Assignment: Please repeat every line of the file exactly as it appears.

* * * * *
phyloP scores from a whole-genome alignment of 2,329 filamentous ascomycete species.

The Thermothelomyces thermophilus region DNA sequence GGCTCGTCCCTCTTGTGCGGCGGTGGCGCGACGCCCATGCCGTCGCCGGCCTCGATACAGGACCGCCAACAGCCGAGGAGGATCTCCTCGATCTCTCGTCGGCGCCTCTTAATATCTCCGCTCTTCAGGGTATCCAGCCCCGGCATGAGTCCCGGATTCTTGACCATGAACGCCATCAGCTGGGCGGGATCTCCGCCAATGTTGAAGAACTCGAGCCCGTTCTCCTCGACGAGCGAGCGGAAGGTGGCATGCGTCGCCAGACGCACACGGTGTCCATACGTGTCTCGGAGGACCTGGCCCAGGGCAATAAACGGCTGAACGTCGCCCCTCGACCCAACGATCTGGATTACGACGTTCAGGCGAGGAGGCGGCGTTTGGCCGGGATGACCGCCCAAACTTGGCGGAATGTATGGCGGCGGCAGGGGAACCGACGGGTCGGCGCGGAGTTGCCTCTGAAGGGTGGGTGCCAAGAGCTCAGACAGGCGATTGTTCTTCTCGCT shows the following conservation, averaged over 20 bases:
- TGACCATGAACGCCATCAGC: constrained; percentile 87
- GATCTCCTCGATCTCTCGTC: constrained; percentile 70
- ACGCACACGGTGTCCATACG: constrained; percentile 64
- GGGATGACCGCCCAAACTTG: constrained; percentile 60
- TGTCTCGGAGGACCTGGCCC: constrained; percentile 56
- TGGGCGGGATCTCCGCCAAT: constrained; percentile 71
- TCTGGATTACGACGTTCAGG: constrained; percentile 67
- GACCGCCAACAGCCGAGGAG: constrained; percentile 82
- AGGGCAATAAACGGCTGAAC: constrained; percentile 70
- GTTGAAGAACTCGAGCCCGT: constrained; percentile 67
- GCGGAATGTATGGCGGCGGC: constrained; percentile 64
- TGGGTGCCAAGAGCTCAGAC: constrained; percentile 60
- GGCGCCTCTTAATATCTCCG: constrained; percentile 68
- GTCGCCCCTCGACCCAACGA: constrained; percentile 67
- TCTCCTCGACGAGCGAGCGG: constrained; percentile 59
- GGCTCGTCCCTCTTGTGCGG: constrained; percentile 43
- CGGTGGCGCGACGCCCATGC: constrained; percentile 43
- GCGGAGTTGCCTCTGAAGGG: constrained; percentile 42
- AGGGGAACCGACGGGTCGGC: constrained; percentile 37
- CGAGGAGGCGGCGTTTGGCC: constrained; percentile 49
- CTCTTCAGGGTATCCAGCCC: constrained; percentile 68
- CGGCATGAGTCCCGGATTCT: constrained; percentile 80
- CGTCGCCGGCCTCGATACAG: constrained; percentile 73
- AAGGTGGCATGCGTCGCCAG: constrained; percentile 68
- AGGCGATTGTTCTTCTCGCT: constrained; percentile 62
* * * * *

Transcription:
phyloP scores from a whole-genome alignment of 2,329 filamentous ascomycete species.

The Thermothelomyces thermophilus region DNA sequence GGCTCGTCCCTCTTGTGCGGCGGTGGCGCGACGCCCATGCCGTCGCCGGCCTCGATACAGGACCGCCAACAGCCGAGGAGGATCTCCTCGATCTCTCGTCGGCGCCTCTTAATATCTCCGCTCTTCAGGGTATCCAGCCCCGGCATGAGTCCCGGATTCTTGACCATGAACGCCATCAGCTGGGCGGGATCTCCGCCAATGTTGAAGAACTCGAGCCCGTTCTCCTCGACGAGCGAGCGGAAGGTGGCATGCGTCGCCAGACGCACACGGTGTCCATACGTGTCTCGGAGGACCTGGCCCAGGGCAATAAACGGCTGAACGTCGCCCCTCGACCCAACGATCTGGATTACGACGTTCAGGCGAGGAGGCGGCGTTTGGCCGGGATGACCGCCCAAACTTGGCGGAATGTATGGCGGCGGCAGGGGAACCGACGGGTCGGCGCGGAGTTGCCTCTGAAGGGTGGGTGCCAAGAGCTCAGACAGGCGATTGTTCTTCTCGCT shows the following conservation, averaged over 20 bases:
- TGACCATGAACGCCATCAGC: constrained; percentile 87
- GATCTCCTCGATCTCTCGTC: constrained; percentile 70
- ACGCACACGGTGTCCATACG: constrained; percentile 64
- GGGATGACCGCCCAAACTTG: constrained; percentile 60
- TGTCTCGGAGGACCTGGCCC: constrained; percentile 56
- TGGGCGGGATCTCCGCCAAT: constrained; percentile 71
- TCTGGATTACGACGTTCAGG: constrained; percentile 67
- GACCGCCAACAGCCGAGGAG: constrained; percentile 82
- AGGGCAATAAACGGCTGAAC: constrained; percentile 70
- GTTGAAGAACTCGAGCCCGT: constrained; percentile 67
- GCGGAATGTATGGCGGCGGC: constrained; percentile 64
- TGGGTGCCAAGAGCTCAGAC: constrained; percentile 60
- GGCGCCTCTTAATATCTCCG: constrained; percentile 68
- GTCGCCCCTCGACCCAACGA: constrained; percentile 67
- TCTCCTCGACGAGCGAGCGG: constrained; percentile 59
- GGCTCGTCCCTCTTGTGCGG: constrained; percentile 43
- CGGTGGCGCGACGCCCATGC: constrained; percentile 43
- GCGGAGTTGCCTCTGAAGGG: constrained; percentile 42
- AGGGGAACCGACGGGTCGGC: constrained; percentile 37
- CGAGGAGGCGGCGTTTGGCC: constrained; percentile 49
- CTCTTCAGGGTATCCAGCCC: constrained; percentile 68
- CGGCATGAGTCCCGGATTCT: constrained; percentile 80
- CGTCGCCGGCCTCGATACAG: constrained; percentile 73
- AAGGTGGCATGCGTCGCCAG: constrained; percentile 68
- AGGCGATTGTTCTTCTCGCT: constrained; percentile 62